Jeff Green | May 14, 2009
Back to HomeEditorial - May 14, 2009 Sharbot Lake PARC to get down to brass tacksEditorial by Jeff Green
The Program and Accommodation Review Committee (PARC) for the Sharbot Lake family of schools (Sharbot Lake High School and its feeder elementary schools in Mountain Grove, Parham, Sharbot Lake, and Plevna) will be meeting three times this month.
Their job will be to come up with a plan for the number and character of the schools in Central and North Frontenac for the next 30 or 40 years.
They have been meeting for several months now, and have been acquainting themselves with all of the issues that the Limestone Board faces in making decisions about building and upgrading schools. The idea behind the PARC process is that the people from the affected communities – parents, teachers, township councilors - should have the opportunity to learn all of the details of the problems facing the school board in regards to aging schools, educational demands of the future, and declining enrolment.
Then, that group has the opportunity to propose a solution. While the solution will not be binding on the board, which will make its own decision, it will have a certain amount of political weight.
During the meetings that have taken place, the PARC has been spending most of its time listening. They have received a crash course in enrolment statistics, new school standards, etc. Last month they had a brainstorming session and came up with about 10 proposals for a new system in the region, which ranged from keeping all the schools open, to closing all of them (save Clarendon Central) and building a single Kindergarten to grade 12 school in a yet to be determined location.
Over the next three meetings they will narrow down that list.
Two related factors that were brought out at their previous meeting on April 30 will likely play a central role in that narrowing down.
Roger Richard, the school board financial officer, said that as the previous two PARC processes that the board undertook last year (in Kingston East and Greater Napanee) reached the point that the Sharbot Lake PARC has now reached, the Ministry of Education informed the board that tentative funding to build a new school had been approved. This gave those PARCs something to shoot for. It is a lot easier to agree that a school should be closed if there is the promise of a brand-new, improved school as the result.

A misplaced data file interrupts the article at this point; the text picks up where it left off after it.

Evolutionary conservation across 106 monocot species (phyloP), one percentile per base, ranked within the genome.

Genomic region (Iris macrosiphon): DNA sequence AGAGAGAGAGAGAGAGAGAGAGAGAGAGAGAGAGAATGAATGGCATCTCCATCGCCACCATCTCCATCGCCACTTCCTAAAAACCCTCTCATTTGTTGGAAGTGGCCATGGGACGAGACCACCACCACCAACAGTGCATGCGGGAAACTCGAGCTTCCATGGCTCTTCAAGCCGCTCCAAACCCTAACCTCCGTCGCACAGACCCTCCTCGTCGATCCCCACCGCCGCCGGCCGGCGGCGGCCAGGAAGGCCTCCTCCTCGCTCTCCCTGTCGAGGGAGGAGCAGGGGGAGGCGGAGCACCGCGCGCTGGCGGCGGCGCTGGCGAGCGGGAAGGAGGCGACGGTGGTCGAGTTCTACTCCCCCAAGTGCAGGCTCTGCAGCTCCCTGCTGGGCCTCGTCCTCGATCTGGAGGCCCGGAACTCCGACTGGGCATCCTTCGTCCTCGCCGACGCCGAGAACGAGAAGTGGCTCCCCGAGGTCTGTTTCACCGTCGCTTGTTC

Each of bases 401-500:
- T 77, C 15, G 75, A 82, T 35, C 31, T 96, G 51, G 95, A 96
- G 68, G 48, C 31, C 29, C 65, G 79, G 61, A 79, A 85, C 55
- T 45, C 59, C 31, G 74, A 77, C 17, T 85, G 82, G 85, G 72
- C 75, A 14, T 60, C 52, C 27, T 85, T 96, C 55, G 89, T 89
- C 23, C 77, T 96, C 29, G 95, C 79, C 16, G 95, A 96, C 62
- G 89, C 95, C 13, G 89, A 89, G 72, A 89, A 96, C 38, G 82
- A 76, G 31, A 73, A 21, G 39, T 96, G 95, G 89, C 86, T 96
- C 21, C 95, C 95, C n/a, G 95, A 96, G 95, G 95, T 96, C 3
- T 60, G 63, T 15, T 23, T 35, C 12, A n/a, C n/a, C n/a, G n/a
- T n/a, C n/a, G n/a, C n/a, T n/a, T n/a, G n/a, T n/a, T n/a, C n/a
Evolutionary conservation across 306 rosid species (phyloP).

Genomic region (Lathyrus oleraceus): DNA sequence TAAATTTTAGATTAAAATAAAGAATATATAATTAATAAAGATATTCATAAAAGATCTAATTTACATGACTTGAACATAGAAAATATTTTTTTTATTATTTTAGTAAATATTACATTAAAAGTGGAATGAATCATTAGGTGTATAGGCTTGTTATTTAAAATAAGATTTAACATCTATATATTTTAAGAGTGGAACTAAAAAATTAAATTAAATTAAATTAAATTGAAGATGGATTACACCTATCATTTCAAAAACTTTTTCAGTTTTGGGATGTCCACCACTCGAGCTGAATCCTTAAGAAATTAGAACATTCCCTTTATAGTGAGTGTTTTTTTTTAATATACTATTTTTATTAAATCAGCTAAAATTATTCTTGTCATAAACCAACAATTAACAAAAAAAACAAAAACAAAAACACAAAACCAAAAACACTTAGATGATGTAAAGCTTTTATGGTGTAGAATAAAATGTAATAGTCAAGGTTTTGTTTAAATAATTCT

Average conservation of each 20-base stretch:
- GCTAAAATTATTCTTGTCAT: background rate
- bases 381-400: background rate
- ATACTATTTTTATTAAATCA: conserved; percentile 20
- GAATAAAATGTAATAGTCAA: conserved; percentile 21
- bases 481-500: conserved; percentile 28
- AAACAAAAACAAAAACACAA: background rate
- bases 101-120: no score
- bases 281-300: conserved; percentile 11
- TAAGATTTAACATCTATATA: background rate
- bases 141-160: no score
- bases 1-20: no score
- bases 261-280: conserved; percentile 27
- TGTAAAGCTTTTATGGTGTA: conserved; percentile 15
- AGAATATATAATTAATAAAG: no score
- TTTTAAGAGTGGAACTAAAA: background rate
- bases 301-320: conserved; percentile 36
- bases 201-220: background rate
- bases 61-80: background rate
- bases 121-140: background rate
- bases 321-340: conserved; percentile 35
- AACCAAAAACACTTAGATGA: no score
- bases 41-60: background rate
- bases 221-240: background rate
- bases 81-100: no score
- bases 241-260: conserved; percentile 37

Thus far, the Sharbot Lake PARC does not have that promise from the province, and without it they will be much more inclined to say, “Let's just keep what we have.”
Roger Richard also said that when the board staff looked at the amount of money the province approved for Kingston East and Greater Napanee, it amounted to about $16,000 for each student who is projected to attend the new school.
This number could be very important.
If the Sharbot Lake PARC agreed to close all the schools (save Clarendon Central) and build one new Kindergarten to grade 12 school complex, the projected enrolment in that school for 2014 and 2015 would be about 600 students.
A quick calculation suggests that if the province decides to fund a school, they will not want to spend more than $10 million on it. ($16,000 x 600 students = $9.6 million)
Two hard realities arise from this. If the PARC wants to save a school or two, and build a new school for fewer students, the province will not likely give them as much money to build.
Secondly, even if the PARC agrees to wholesale closures, $10 million is not a lot of money to build a facility that could accommodate the needs of children from ages 6 to 18.
Four or five years ago, a new public school was built in Perth at a cost of over $7 million. The school is nice; it has a massive double gym, but it is an elementary school, and construction costs only go up.
The bottom line is that a $10 million comprehensive school will be pretty basic, and will not necessarily mean a great improvement in the range of course offerings.
There would be, however, an opportunity for partnerships with new construction. The school board and the Ministry of Education are open to other entities, governmental and not-for-profit, that would like to fund add-ons to a school.
So, if money were found for a youth centre, one could be included with a school. Similarly, a theatre, which could be used by the school, the North Frontenac Little Theatre, and as part of a tourism strategy, could be part of a new school if funding can be found.
These options might be possible, but they certainly won’t be on the table for the PARC this month, as they hammer out their recommendation.